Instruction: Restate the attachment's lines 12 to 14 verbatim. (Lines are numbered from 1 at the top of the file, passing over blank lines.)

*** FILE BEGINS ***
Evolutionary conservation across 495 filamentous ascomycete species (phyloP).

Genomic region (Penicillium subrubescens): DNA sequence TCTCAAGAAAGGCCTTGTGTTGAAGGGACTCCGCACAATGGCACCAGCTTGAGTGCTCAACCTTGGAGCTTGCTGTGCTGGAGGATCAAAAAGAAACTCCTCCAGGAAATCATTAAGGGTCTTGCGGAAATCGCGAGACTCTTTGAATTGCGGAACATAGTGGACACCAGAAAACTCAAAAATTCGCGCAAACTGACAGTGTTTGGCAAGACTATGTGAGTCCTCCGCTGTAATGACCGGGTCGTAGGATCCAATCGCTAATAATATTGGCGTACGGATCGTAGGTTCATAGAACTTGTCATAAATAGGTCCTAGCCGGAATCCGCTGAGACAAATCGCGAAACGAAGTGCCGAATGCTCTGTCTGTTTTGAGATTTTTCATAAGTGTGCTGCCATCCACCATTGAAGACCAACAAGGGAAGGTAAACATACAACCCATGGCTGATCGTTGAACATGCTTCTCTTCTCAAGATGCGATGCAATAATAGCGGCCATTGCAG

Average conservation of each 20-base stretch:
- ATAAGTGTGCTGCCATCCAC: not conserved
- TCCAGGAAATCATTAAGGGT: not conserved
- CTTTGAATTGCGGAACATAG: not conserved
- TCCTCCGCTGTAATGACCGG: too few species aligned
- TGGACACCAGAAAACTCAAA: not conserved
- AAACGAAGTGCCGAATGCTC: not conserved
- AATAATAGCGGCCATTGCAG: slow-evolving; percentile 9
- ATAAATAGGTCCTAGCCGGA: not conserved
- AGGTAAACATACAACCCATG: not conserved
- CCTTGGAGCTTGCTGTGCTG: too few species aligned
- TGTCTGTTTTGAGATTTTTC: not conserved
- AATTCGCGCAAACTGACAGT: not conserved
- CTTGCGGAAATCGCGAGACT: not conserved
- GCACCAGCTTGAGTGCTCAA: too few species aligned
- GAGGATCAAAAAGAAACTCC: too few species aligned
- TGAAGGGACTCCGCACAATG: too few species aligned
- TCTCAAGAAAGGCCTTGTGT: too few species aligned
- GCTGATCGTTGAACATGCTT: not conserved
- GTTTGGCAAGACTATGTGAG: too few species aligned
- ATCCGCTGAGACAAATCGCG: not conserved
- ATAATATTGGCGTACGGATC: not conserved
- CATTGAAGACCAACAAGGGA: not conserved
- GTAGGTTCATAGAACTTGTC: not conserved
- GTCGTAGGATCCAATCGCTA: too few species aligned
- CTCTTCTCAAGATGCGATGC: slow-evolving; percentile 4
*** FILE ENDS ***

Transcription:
- AGGTAAACATACAACCCATG: not conserved
- CCTTGGAGCTTGCTGTGCTG: too few species aligned
- TGTCTGTTTTGAGATTTTTC: not conserved